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Loving Mantas…to their detriment!

Note: This post is about the situation shown in the attached You Tube video located near the end of this story.  If you don’t view it, you’ll never be as concerned as you need to be!   After watching the video and receiving input from various trusted sources, my mood lies somewhere between abject depression and cautious optimism!

This serene image shows the action of manta rays at a cleaning station at “Manta Sandy”. The mantas are basically undisturbed!

And this image is a screen grab from the Manta Ridge video. The action is anything but serene.

I have been blessed to have the good fortune to dive with Raja Ampat’s mantas more than most.  Raja and the entire Bird’s Head is one of the few places in the world which provides them a safe sanctuary due to a pioneering law passed in 2014 by Indonesia’s Ministry of Marine Affairs and Fisheries.  First established to protect Raja’s mantas, this pioneering and unprecedented law is now in effect throughout the nation.  (We’ve posted a multitude of stories about mantas, so if you want to read more just do a search on the BHS site for manta and/or manta sanctuary.)

Manta feeding aggregation near “Manta Ridge”

We also have a Manta ID database with over 1500 individuals.  (Note: If you have images of mantas please send them to us so we can add them to the database.  And here’s a perk…if your image of a manta is not in the database, you get to name it!).

Raja is also home to the world’s first documented “birthing” nursery.  Raja and the Bird’s Head, what a special place!

Sadly despite this protection and its success, all is not well!  You, however, can make it better…

Manta at the cleaning station/bommie at “Manta Sandy”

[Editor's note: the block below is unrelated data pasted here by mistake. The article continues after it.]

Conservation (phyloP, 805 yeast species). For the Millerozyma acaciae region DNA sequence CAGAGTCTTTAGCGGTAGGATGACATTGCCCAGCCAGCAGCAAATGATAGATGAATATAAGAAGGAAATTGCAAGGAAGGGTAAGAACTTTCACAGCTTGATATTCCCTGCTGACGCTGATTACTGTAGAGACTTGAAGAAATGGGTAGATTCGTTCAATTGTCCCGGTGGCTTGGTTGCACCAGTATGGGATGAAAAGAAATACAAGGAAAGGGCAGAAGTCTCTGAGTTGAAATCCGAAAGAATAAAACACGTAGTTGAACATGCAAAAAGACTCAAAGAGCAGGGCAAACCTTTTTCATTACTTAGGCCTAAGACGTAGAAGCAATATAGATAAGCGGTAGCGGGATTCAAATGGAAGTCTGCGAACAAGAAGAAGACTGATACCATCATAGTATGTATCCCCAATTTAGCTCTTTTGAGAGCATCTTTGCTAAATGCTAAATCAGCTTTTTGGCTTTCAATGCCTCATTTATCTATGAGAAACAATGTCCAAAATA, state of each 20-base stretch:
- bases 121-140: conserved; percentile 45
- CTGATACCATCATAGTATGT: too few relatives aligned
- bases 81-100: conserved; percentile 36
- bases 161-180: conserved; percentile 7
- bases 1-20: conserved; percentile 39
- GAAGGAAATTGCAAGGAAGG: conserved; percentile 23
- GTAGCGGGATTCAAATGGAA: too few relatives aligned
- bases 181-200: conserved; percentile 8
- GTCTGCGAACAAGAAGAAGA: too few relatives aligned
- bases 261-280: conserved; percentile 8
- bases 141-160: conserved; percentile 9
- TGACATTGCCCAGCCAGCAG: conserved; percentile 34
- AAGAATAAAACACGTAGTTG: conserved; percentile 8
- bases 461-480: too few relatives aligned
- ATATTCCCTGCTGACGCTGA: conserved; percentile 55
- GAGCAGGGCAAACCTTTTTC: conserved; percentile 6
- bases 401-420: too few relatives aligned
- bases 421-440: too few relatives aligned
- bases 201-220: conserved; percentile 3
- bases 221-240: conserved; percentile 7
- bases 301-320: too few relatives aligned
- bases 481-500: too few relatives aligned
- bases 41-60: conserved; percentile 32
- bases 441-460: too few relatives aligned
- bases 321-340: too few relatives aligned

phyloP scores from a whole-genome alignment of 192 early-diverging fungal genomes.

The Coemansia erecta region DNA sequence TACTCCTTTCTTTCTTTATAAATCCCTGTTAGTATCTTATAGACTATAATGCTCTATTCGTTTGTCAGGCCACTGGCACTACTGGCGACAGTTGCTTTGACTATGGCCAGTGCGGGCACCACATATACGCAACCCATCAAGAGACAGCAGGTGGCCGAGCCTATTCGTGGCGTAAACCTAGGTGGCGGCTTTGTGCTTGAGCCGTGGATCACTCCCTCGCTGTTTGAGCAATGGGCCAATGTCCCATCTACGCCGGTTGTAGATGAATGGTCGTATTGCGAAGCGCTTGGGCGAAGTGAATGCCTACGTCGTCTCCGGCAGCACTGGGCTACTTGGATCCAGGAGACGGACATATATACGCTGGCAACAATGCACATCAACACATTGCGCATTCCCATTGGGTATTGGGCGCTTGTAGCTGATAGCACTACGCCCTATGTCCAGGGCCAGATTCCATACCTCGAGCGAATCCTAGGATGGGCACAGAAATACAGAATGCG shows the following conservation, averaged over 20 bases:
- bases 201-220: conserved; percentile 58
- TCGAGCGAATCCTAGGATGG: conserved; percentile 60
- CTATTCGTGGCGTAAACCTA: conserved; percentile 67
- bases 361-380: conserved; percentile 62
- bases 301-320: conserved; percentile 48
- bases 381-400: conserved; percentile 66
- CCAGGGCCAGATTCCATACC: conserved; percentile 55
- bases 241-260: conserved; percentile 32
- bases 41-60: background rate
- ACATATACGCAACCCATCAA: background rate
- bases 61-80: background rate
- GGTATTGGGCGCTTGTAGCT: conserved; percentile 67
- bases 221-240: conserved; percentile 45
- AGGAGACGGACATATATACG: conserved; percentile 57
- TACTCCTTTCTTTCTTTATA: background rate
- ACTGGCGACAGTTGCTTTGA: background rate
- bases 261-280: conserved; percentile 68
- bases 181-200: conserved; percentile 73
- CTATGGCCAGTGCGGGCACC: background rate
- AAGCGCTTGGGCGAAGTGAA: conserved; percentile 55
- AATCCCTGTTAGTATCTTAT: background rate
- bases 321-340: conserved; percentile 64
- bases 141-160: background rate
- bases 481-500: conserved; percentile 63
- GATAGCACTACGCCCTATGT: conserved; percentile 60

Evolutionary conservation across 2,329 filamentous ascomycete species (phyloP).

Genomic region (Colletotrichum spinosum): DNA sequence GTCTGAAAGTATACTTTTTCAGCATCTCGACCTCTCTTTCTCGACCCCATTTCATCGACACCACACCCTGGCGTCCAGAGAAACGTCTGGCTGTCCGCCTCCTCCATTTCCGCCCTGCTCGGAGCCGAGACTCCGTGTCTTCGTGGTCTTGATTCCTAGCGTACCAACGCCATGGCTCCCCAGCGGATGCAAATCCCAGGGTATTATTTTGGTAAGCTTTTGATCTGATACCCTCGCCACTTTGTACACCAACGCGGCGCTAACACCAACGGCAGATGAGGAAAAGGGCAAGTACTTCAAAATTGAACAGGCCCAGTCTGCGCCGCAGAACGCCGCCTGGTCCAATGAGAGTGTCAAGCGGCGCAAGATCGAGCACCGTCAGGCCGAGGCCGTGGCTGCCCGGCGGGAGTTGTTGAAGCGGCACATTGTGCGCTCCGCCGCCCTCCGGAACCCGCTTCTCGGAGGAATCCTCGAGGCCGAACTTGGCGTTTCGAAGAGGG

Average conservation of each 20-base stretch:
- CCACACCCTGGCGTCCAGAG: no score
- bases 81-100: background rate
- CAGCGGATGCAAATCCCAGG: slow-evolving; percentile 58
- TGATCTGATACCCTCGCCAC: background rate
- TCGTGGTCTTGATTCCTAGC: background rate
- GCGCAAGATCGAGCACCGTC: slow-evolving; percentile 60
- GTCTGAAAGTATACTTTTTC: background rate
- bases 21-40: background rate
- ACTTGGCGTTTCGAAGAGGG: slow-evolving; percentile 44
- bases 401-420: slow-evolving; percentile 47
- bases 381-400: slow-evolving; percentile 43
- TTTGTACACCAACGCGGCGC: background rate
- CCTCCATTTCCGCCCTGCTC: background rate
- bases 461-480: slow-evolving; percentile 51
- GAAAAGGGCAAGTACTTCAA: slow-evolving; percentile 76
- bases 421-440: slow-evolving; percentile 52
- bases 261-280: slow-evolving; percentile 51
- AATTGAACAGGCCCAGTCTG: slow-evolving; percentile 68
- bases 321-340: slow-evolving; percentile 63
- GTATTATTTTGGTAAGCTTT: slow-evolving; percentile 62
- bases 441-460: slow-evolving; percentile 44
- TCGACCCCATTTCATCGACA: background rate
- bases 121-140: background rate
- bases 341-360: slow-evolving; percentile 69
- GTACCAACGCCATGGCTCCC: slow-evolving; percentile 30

Raja’s two most popular and frequented dive sites where mantas are predictably seen are known as Manta Sandy and Manta Ridge.  Both sites are manta cleaning stations, which the mantas need to visit to have parasites and diseased tissue removed by certain species of reef fish.  These sites are essential to the health of the mantas!  And both sites are in the Dampier Strait, where tourism is the most concentrated; a blessing and a curse!  Manta Sandy is likely the most popular site in Raja.  So much so, that in 2017 a ranger post was constructed on the site to regulate the number of divers allowed at a given time.  The system works and the mantas at Manta Sandy are relatively undisturbed.  (Again for more info, just search the site for “Manta Sandy”.)

Ranger Station at “Manta Sandy” ©Arnaud Brival 2017

Manta Sandy has become so popular that on some days not everyone who wishes to dive there can reserve a spot.  So the relatively nearby, but previously unregulated, site known as Manta Ridge has increased in popularity.  While Manta Sandy is usually an easy dive and can even be snorkeled, Manta Ridge is prone to a strong current. Sometimes very strong!  It’s not for everybody, and on some days not for anyone!  On most days, however, the use of a reef hook is required to keep from being swept off the site.

These facts have created a problem at Manta Ridge and now the same booking system has been put into operation there.  Like at Manta Sandy, anyone…any homestay, resort, private yacht or liveaboard must now reserve a time slot to dive at Manta Ridge.  This regulation is so new that many operators are not yet aware they have to reserve a time slot to visit Manta Ridge.  Making a reservation at both sites is fairly straightforward, however, via texting the What’s App group called “BOOKING Manta Sandy” (yes, the same app is used for both sites) .  You must be “invited to join” the group but all hosting operators know this (or should) and are already members of the group.